Such new challenges not only include exceeding energy efficiency requirements, but they encompass developing new equipment, strategies, and design approaches to meet the additional demands of refrigerant phasedown and reductions in GWP, decarbonization/electrification, emissions, and carbon footprint, while improving sustainability. Currently, with multiple variables in a dynamic state of change, emerging trends can be unpredictable.

Despite the challenges, the industry is responding to changes with advancements in technology such as new diverse offerings and applications of heat pumps coupled with renewable energy microgrids, including solar photovoltaic, battery energy storage, and co-generation. Although the current and future industry trends are still evolving, the industry is continually improving towards resiliency, reliability, and efficiency to minimize global impact.

MIKE WOLF, PE, 2023-2024 president, Air Movement and Control Association (AMCA) International

New performance regulations for commercial and industrial fans and blowers sold in the United States are now in effect. These regulations include a U.S. Department of Energy (DOE) test procedure, impending national DOE energy standards, and an efficiency mandate from the California Energy Commission (CEC). AMCA has engaged collaboratively with the DOE, the CEC, and industry partners from the start to develop practical rules that balance energy conservation, emissions reduction, and ease of implementation. Our shared aim has been to craft straightforward requirements that effectively serve manufacturers, practitioners, asset owners, and the environment.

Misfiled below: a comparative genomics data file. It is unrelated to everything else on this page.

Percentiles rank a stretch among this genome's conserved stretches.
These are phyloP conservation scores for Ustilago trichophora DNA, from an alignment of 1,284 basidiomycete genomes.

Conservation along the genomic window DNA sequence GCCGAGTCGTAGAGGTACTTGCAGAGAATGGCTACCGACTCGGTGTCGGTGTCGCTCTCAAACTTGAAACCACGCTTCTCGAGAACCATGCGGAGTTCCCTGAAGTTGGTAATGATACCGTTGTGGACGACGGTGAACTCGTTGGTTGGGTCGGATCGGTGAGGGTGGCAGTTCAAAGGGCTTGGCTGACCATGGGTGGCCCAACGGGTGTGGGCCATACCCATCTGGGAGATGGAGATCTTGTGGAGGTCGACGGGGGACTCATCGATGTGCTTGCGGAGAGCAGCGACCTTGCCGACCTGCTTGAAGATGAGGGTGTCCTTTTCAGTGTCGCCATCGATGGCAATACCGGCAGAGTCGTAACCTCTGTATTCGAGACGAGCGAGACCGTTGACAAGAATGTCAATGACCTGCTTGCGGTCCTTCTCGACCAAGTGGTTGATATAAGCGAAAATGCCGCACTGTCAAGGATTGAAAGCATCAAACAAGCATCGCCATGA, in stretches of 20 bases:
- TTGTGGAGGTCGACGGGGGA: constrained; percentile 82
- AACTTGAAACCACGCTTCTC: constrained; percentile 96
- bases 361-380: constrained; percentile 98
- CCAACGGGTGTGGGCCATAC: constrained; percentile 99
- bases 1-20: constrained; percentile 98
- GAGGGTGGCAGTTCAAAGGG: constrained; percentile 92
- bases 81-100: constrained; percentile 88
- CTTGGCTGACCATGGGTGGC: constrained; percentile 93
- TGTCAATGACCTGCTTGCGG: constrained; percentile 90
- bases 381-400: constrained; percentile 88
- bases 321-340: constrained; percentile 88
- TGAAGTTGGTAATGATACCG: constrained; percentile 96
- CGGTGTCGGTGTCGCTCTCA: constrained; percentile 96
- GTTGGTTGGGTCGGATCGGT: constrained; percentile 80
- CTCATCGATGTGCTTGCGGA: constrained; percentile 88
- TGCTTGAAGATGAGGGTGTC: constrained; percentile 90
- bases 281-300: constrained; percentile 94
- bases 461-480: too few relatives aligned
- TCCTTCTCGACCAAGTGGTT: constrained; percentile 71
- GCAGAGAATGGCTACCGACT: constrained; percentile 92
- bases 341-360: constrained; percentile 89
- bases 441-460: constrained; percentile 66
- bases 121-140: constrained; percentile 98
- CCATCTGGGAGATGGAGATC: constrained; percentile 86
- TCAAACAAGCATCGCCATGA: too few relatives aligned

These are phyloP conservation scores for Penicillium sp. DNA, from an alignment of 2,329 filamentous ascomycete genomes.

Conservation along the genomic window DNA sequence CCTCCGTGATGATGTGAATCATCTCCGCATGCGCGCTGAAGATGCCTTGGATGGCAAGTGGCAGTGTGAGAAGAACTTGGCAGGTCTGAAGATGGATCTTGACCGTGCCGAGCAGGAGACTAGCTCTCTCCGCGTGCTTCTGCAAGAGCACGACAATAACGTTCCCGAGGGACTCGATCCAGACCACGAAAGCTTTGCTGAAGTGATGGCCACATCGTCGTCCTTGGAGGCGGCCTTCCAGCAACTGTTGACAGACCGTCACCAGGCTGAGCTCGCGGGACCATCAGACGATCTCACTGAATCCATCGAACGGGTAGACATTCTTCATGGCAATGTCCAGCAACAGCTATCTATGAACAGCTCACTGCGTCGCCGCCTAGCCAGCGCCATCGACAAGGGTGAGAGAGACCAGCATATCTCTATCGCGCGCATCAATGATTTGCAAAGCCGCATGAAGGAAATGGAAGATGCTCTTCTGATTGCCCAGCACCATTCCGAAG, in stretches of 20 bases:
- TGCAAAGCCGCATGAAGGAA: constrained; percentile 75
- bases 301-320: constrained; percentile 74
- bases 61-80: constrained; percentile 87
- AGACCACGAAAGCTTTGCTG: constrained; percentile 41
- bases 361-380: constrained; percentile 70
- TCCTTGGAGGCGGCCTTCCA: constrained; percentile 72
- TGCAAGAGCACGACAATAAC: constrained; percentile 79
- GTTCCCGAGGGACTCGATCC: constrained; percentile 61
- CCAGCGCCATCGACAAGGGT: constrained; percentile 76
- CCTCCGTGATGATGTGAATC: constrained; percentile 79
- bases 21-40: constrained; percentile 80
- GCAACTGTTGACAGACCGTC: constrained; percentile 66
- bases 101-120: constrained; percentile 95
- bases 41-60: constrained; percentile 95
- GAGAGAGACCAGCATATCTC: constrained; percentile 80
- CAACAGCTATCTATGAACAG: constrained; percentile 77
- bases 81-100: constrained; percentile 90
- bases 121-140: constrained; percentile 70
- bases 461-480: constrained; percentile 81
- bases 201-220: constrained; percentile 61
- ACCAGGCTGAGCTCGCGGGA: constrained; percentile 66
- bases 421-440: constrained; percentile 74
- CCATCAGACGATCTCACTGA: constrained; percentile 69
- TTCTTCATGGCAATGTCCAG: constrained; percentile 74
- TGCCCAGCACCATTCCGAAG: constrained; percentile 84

Efforts to bring data-submittal and verified labeling specifications in line with the new regulations continue. AMCA staff and members have maintained close coordination with both the DOE and the CEC to incorporate required certification elements into an enhanced AMCA Certified Ratings Program (CRP). By integrating federal and state database and reporting mandates directly into the CRP, we aim to streamline compliance for AMCA members while promoting consistency and reliability for end users. This collaborative approach will facilitate cost-effective implementation across our industry as the new performance standards and procedures evolve.

PAUL DOHERTY, IFMA Fellow, Design Futures Council Senior Fellow, Chairman, The Digit Group 
This year will see a tsunami of hype-based technology solutions for our industry, led by Large Language Models (LLM), better known in the mass media as Artificial Intelligence (A.I.). 
The incumbent software giants in our industry are already jumping on the A.I. bandwagon with marketing hype, while useful and functional solutions from startups like SpecGPT are ushering in the next generation of transformational and practical solutions for our industry. SpecGPT creates Specifications for projects that usually take weeks into quality specifications in seconds. This challenges a designer’s financial model of hourly fees into another value model that is yet to be defined.
A.I. and other Web 3 tools are also being explored in defining the Metaverse. The Metaverse as a 3D view of the Internet requires functional elements to deliver an Industrial Metaverse that provides industrial values for many members of the construction industry. Smart Contracts, Token-based project payments, XBRL-driven payment solutions, Blockchain, Central Bank Digital Currency (CBDC), Virtual Worlds, and Digital Twins are the Web 3 tools that are enabling the Metaverse to emerge as our take on the immediate future.